House votes to recommit U.S. to Paris Climate Accord
The House voted Thursday to recommit the U.S. to the Paris climate treated negotiated by President Obama but which President Trump is trying to tear up.
The 231-190 vote was largely symbolic, since it stands no chance of clearing the Republican-controlled Senate, but it did give Democrats a moment of unity on an issue that’s otherwise causing turmoil, with liberals pushing for a social upheaval to stop global warming, and moderates eyeing more incremental changes.
“America does not cut and run. America keeps its commitments,” said Rep. Kathy Castor.
The Paris accord included commitments made by most of the globe’s nations to limits on greenhouse gas emissions over future decades. It has no binding provisions, but rather is a political document that nations were left to fulfill as they could.
Since it didn’t bind the government Mr. Obama never submitted it to the Senate as a treaty, instead taking executive and regulatory actions to try to create the conditions for the U.S. to cut its emissions.
Mr. Trump campaigned against the deal and after he took office in 2017 he announced the U.S. will withdraw. That move won’t be finalized until November 4, 2020, at the earliest just days before the next presidential election.
Ms. Castor’s bill, the first piece of climate change legislation passed by the House this term, would require the U.S. honor Mr. Obama’s commitments such as cutting emissions by 26 percent below their 2005 levels by the middle of the next decade. The bill sets an ultimate aim of eliminating carbon emissions altogether.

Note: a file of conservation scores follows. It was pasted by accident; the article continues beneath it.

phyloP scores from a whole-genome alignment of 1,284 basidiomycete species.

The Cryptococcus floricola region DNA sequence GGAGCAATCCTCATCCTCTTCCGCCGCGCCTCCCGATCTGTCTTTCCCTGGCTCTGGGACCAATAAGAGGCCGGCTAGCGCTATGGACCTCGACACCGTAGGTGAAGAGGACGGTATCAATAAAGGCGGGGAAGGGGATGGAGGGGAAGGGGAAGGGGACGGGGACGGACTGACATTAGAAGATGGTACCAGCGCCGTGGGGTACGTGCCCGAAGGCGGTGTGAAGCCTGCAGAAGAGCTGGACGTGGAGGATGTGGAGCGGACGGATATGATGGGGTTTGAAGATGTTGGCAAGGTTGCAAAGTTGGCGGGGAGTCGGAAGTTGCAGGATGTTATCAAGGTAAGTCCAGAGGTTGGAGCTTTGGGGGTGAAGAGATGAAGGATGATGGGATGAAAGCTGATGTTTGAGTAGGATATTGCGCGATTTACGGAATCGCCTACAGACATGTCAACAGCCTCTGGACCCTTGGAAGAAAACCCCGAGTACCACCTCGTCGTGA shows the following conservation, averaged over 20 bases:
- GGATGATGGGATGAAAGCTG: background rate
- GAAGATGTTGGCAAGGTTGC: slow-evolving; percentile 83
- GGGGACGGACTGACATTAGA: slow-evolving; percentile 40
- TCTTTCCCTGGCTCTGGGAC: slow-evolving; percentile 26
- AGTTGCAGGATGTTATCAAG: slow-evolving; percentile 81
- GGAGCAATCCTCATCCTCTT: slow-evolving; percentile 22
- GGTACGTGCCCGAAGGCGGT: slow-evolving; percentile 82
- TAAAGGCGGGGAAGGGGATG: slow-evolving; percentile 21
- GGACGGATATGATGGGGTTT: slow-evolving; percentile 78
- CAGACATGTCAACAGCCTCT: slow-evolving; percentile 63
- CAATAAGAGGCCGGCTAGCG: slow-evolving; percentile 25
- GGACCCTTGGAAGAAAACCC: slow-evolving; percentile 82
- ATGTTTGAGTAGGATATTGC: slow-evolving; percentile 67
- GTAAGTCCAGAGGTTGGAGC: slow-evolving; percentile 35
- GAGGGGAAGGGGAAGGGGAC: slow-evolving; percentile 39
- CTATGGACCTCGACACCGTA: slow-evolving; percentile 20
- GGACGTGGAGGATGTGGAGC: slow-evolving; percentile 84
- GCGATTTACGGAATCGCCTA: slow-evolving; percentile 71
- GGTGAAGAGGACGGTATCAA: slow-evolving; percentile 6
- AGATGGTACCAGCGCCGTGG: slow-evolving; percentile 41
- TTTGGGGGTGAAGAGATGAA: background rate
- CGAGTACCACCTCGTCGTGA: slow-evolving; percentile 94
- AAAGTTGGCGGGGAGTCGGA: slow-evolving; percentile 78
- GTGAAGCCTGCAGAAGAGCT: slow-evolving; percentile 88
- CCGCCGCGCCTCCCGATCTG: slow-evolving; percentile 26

Democrats say remaining part of the Paris accord is critical to U.S. leadership.
“Climate change is a national security threat the transcends borders and requires international coordination. That’s why its so critical that we work shoulder to shoulder with our friends and partners around the world,” Rep. Eliot Engel, chairman of the House Foreign Affairs Committee, said. “The negotiation of the Paris Agreement was a defining moment for the future of our planet.”
Republicans said meeting the Paris goals would cost the U.S. over $200 billion and 2.7 million jobs by 2025, even though the country is already at it lowest carbon emission levels since 2000.
Rep. Matt Gaetz, Florida Republican, says the GOP must grapple with global warming and his party has “too many climate deniers,” but he said he couldn’t support the bill because of the impact it would have on the economy.
“Just because the earth is warming and humans contribute doesn’t mean that President Obama got a good deal for the United States and the U.S. taxpayers,” he told reporters Wednesday. “Because either there is no requirement for any action at all and this is virtue signaling or the structure of the Paris Accord seems to be the outlay of US cash initially and then the hope of other countries meeting their emissions goal.”
House Democrats’ bill is less sweeping than the Green New Deal, which not only set a goal of zero emissions but also called for a universal jobs guarantee, expanding government health care and other changes to the social safety net.
Democratic leaders acknowledged their measure wasn’t as bold as some left-wing activists had demanded, but said it’s only an initial foray.
“The first step in any journey does not get you there, but without it, you get nowhere,” Majority Leader Steny Hoyer said on the House Floor Wednesday.
Senate Majority Leader Mitch McConnell said it’s likely to be a futile foray, saying Democrats’ bill “doesn’t even pass the laugh test.”
“House Democrats may see this as exciting political theater. But the middle-class Americans I represent give it two thumbs down,” he said. “This futile gesture to handcuff the U.S. economy through the ill-fated Paris deal will go nowhere here in the Senate.”